Across the hallway was a second bedroom, with no wallpaper, which looked positively ancient! In fact I got the feeling that this house was pretty old, but fixed up very well.

There was a small cellar, where the low light caused my camera to refuse to focus.

The age of the house was given away by the absense of a toilet. This was found in the garden outhouse. Does anyone know when in history we started internalizing our waste depositories?I'm pretty sure it wasn't recent.

In the garden were a few more bits and bobs- a roofless shed, an old birdhouse, and what looks like a shed modified into a rabit hutch.

Moving onto the garden of the next house, I found that this one also had an outhouse, and newspapers, which gave me an aproximation of when this place was last lived in.

Entering into the actual house, I had a very strange feeling about it. Something seemed a little off, but I couldn't quite place what it was. Maybe it was the full surealness of the scene- a lounge still full of Christmas decorations, with newspapers around dated for the early 1980s. This place had seemingly been the way it was longer than I'd even been alive.

And yet the decorations were only in the one room. The kitchen, though still full of discarded items, wasn't very festive. 

 Here in the kitchen I found a mass of cobwebs home to Spiderzilla (click on the picture to see it big). There's a ladybug in that web too, but Spiderzilla looks like it can do better. Spiderzilla looks like a bird killer. Times like this I wish I had a macro lens.

And here in the cupboard right next to Spiderzilla's home there actually was a skeletal bird, which seemed oddly meaningfully placed. I've encountered dead birds before, in places that are sealed up, and the creatures die of starvation and rot away. Christmas House is no such place- anything can escape.

And where's the birds head?

Moving into the actual lounge... this was very surreal.

And placed in front of the TV, again a little too well placed to be coincidence, was Spiderzilla's second victim.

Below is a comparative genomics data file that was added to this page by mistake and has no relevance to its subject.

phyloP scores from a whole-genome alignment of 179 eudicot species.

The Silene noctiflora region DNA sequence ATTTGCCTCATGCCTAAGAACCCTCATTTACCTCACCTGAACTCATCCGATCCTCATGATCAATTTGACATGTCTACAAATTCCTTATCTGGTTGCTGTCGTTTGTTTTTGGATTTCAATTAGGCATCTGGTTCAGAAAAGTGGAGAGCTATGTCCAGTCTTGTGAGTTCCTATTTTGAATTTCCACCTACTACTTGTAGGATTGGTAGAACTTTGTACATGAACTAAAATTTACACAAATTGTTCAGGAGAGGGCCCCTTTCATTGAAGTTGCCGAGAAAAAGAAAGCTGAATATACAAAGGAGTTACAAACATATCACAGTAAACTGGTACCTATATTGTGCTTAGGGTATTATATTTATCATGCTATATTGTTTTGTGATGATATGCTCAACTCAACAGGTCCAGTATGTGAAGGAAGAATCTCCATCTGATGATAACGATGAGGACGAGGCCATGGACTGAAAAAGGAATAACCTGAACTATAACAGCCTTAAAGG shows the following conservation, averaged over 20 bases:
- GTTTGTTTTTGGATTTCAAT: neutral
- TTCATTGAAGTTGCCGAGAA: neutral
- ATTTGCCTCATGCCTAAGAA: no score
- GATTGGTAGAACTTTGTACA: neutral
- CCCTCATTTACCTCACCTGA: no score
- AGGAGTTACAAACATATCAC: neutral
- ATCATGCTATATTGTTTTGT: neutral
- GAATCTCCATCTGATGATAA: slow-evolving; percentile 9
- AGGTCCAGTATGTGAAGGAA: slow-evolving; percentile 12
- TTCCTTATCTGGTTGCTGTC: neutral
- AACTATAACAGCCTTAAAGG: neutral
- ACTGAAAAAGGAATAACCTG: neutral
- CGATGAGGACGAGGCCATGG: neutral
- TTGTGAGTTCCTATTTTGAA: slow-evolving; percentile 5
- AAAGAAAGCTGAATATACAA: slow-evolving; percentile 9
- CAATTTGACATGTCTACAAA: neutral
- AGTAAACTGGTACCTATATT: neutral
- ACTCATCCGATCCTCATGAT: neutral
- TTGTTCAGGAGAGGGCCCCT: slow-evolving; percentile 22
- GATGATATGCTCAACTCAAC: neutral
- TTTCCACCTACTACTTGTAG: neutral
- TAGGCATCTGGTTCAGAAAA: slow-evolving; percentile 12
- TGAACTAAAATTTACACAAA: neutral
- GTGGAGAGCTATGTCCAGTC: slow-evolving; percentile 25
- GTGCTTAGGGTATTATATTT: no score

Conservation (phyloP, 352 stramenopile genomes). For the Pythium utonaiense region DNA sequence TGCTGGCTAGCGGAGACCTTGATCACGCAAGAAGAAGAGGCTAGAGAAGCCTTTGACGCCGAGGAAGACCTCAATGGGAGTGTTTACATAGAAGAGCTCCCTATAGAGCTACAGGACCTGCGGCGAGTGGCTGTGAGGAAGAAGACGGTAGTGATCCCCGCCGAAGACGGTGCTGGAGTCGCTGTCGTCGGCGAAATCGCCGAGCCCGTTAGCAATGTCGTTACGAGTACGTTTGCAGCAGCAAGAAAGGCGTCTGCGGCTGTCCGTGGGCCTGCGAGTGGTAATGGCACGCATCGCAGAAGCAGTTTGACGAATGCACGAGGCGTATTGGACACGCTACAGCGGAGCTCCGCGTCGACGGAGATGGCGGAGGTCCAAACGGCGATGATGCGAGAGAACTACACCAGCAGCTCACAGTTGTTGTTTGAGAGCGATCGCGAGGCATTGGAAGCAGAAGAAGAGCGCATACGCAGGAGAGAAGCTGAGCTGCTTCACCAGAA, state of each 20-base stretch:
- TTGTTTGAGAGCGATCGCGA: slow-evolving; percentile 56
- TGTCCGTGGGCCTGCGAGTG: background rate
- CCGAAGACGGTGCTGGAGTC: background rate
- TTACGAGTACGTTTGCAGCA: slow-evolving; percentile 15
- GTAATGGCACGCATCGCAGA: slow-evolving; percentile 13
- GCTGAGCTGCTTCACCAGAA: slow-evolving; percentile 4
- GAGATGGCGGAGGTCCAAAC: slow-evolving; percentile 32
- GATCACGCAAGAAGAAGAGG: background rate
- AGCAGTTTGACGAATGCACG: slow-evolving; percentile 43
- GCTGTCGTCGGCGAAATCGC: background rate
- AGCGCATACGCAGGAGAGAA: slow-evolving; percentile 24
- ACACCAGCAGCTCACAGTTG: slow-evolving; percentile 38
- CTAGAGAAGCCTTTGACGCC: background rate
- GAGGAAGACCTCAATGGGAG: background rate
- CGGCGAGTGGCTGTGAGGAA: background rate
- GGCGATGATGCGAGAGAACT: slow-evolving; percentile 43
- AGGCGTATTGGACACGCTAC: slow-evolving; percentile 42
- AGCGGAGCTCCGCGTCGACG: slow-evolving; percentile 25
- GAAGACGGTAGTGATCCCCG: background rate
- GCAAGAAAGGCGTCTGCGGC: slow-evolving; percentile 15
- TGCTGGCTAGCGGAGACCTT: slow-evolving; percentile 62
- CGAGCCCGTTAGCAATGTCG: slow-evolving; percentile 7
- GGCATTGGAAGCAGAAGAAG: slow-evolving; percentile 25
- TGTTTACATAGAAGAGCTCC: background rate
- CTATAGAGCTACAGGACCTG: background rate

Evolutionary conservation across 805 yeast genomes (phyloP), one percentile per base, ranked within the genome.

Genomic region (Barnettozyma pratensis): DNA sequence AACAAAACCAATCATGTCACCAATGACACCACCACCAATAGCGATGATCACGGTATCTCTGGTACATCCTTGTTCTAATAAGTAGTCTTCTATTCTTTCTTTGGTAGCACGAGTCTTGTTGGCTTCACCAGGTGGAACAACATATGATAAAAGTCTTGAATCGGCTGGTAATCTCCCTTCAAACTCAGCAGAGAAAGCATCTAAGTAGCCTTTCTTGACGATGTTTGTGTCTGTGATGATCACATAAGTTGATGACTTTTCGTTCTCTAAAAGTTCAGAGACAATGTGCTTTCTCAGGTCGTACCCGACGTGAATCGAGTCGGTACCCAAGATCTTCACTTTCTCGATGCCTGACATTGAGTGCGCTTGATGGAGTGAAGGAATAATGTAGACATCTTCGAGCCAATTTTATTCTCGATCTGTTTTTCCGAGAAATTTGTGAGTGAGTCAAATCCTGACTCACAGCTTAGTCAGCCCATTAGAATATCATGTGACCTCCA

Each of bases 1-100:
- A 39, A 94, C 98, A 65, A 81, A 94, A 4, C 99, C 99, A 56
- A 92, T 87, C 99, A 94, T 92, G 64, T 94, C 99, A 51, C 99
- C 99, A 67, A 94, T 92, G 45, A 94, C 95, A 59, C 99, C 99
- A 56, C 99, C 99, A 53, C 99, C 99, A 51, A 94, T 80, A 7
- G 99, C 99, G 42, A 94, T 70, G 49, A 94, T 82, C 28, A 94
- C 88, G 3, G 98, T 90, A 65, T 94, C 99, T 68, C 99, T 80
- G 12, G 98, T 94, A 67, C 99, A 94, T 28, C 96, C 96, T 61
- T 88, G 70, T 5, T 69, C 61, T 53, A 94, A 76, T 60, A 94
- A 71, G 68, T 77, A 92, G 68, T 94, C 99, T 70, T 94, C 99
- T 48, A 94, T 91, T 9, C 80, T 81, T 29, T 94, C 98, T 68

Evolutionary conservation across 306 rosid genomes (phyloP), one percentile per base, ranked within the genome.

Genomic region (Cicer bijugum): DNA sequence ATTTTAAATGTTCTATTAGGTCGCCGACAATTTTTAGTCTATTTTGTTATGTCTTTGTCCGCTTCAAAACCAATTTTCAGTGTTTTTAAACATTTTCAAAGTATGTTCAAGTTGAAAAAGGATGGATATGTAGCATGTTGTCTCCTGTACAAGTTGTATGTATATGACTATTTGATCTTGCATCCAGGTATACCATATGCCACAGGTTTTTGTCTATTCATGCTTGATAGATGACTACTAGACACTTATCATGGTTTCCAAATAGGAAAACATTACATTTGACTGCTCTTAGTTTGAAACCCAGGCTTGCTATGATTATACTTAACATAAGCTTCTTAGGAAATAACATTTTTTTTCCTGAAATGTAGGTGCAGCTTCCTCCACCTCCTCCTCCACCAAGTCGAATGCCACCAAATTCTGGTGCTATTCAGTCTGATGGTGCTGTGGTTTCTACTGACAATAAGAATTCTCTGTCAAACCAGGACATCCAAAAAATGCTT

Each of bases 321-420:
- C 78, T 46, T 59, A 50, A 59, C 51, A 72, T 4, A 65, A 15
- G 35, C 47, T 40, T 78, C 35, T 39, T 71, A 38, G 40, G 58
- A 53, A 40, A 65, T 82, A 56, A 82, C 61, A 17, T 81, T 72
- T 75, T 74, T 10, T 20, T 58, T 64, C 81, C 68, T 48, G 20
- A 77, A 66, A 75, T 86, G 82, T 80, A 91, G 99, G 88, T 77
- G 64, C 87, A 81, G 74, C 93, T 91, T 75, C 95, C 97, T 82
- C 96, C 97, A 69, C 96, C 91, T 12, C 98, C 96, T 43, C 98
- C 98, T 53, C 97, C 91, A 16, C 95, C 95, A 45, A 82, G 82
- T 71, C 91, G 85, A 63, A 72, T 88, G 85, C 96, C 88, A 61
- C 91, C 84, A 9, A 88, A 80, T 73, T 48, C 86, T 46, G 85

Spiderzilla also liked whiskey.

Here's an odd shot. From the corner of my eye I almost thought that there was a person sitting in this armchair, but it was just a hat.

This second lounge area was just confusing in its layout. Two televisions, and two armchairs. It's like if a couple wanted to enjoy each others company but had different ideas on what to watch.

Upstairs was fairly morbid. I came across another victim of Spiderzilla, a freakin' Owl, right next to an open window.

To conclude, the Christmas House is bizarre, and I'm leaning towards an opinion that maybe it's partly set up, in much the same way Calcott Hall is continuously rearranged. Everything here seems a little too well laid out, although that doesn't mean the abandonment itself is fake. Like Calcott Hall, the changes have been probably made by other explorers.
The dead birds are a strange added touch though, but even their placement seems a little too convenient and staged.
But of course, I could be talking crazy. As far as fame is concerned, Christmas House is no Calcott Hall. It's off the radar, and in the middle of nowhere. So it makes absolutely no sense for this to be staged. Who is it staged for?

Obviously explorers have come here, as evidenced by the stool in the window.

But whatever the truth is, the Christmas House is certainly an oddity, and if it is genuine, albeit toyed with by explorers, then it's one of the most bizarre places I've ever explored.